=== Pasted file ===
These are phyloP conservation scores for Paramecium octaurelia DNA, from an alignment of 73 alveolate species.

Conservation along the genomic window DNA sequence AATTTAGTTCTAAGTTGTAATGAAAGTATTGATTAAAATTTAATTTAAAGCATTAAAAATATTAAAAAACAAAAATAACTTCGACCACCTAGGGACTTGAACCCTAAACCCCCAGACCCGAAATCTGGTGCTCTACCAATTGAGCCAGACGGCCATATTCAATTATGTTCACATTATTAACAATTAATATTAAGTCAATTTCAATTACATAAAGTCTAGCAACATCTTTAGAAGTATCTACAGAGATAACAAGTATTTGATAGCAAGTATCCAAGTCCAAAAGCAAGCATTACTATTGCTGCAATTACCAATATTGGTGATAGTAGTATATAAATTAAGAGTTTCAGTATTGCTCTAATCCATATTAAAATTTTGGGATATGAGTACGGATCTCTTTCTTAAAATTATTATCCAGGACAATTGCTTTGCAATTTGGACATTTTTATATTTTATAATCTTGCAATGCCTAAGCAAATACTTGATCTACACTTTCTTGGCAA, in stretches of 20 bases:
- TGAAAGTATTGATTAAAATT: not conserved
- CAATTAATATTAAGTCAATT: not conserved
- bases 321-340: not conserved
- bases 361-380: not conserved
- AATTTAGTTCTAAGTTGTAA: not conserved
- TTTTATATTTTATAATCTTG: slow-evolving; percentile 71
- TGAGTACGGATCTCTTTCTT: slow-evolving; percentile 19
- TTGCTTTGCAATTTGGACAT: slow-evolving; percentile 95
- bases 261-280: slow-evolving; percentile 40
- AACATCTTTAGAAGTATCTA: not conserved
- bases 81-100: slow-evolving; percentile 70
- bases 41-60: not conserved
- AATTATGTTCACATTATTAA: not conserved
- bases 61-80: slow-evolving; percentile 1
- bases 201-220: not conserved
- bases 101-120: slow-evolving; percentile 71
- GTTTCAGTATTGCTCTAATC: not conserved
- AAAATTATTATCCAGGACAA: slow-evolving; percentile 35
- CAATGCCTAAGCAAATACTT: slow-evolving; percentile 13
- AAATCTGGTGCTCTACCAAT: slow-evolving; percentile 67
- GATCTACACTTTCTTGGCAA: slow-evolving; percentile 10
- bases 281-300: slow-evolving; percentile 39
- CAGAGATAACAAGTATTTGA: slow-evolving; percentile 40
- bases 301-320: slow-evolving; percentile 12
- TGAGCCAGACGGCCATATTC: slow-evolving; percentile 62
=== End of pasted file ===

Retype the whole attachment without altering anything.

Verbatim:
These are phyloP conservation scores for Paramecium octaurelia DNA, from an alignment of 73 alveolate species.

Conservation along the genomic window DNA sequence AATTTAGTTCTAAGTTGTAATGAAAGTATTGATTAAAATTTAATTTAAAGCATTAAAAATATTAAAAAACAAAAATAACTTCGACCACCTAGGGACTTGAACCCTAAACCCCCAGACCCGAAATCTGGTGCTCTACCAATTGAGCCAGACGGCCATATTCAATTATGTTCACATTATTAACAATTAATATTAAGTCAATTTCAATTACATAAAGTCTAGCAACATCTTTAGAAGTATCTACAGAGATAACAAGTATTTGATAGCAAGTATCCAAGTCCAAAAGCAAGCATTACTATTGCTGCAATTACCAATATTGGTGATAGTAGTATATAAATTAAGAGTTTCAGTATTGCTCTAATCCATATTAAAATTTTGGGATATGAGTACGGATCTCTTTCTTAAAATTATTATCCAGGACAATTGCTTTGCAATTTGGACATTTTTATATTTTATAATCTTGCAATGCCTAAGCAAATACTTGATCTACACTTTCTTGGCAA, in stretches of 20 bases:
- TGAAAGTATTGATTAAAATT: not conserved
- CAATTAATATTAAGTCAATT: not conserved
- bases 321-340: not conserved
- bases 361-380: not conserved
- AATTTAGTTCTAAGTTGTAA: not conserved
- TTTTATATTTTATAATCTTG: slow-evolving; percentile 71
- TGAGTACGGATCTCTTTCTT: slow-evolving; percentile 19
- TTGCTTTGCAATTTGGACAT: slow-evolving; percentile 95
- bases 261-280: slow-evolving; percentile 40
- AACATCTTTAGAAGTATCTA: not conserved
- bases 81-100: slow-evolving; percentile 70
- bases 41-60: not conserved
- AATTATGTTCACATTATTAA: not conserved
- bases 61-80: slow-evolving; percentile 1
- bases 201-220: not conserved
- bases 101-120: slow-evolving; percentile 71
- GTTTCAGTATTGCTCTAATC: not conserved
- AAAATTATTATCCAGGACAA: slow-evolving; percentile 35
- CAATGCCTAAGCAAATACTT: slow-evolving; percentile 13
- AAATCTGGTGCTCTACCAAT: slow-evolving; percentile 67
- GATCTACACTTTCTTGGCAA: slow-evolving; percentile 10
- bases 281-300: slow-evolving; percentile 39
- CAGAGATAACAAGTATTTGA: slow-evolving; percentile 40
- bases 301-320: slow-evolving; percentile 12
- TGAGCCAGACGGCCATATTC: slow-evolving; percentile 62